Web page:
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This thesis is concerned with the performance modelling of data replication protocols. Data replication is used to provide fault tolerance and to improve the performance of a distributed system. Replication not only needs extra storage but also has an extra cost associated with it when performing an update. It is not always clear which algorithm will give best performance in a given scenario, how many copies should be maintained or where these copies should be located to yield the best performance. The consistency requirements also change with application. One has to choose these parameters to maximize reliability and speed and minimize cost. A study showing the effect of change in different parameters on the performance of these protocols would be helpful in making these decision. With the use of data replication techniques in wide-area systems where hundreds or even thousands of sites may be involved, it has become important to evaluate the performance of the schemes maintaining copies of data. This thesis evaluates the performance of replication protocols that provide different levels of data consistency ranging from strong to weak consistency. The protocols that try to integrate strong and weak consistency. The protocols that try to integrate strong and weak consistency are also examined. Queueing theory techniques are used to evaluate the performance of these protocols. The performance measures of interest are the response times of read and write jobs. These times are evaluated both when replicas are reliable and when they are subject to random breakdowns and repairs.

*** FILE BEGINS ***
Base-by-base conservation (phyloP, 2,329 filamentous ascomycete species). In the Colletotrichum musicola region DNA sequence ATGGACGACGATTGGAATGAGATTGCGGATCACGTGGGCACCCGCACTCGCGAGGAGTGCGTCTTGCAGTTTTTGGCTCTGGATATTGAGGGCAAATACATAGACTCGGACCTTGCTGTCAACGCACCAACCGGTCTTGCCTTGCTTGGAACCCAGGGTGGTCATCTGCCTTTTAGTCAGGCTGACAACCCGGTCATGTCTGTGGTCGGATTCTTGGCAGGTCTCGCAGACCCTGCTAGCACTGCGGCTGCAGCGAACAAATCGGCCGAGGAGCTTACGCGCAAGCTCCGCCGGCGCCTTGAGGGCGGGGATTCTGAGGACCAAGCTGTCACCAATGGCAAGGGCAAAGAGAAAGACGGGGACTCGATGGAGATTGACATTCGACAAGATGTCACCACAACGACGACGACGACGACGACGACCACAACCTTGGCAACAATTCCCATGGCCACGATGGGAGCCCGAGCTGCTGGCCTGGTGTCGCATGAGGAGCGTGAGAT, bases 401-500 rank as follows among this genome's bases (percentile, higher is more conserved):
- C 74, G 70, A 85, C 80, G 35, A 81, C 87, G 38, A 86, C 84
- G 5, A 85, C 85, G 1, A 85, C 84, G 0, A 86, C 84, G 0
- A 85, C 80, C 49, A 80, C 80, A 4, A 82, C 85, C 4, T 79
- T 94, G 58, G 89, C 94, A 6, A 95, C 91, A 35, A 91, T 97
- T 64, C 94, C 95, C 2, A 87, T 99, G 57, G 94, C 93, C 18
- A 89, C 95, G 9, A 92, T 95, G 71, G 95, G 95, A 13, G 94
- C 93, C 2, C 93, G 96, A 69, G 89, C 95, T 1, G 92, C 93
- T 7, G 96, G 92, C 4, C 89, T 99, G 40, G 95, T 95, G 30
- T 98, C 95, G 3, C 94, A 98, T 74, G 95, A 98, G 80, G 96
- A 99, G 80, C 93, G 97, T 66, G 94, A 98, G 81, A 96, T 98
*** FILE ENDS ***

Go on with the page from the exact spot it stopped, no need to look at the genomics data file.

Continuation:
Author(s): Misra M
Publication type: Report
Institution: Department of Computing Science, University of Newcastle upon Tyne
Place Published: Newcastle upon Tyne
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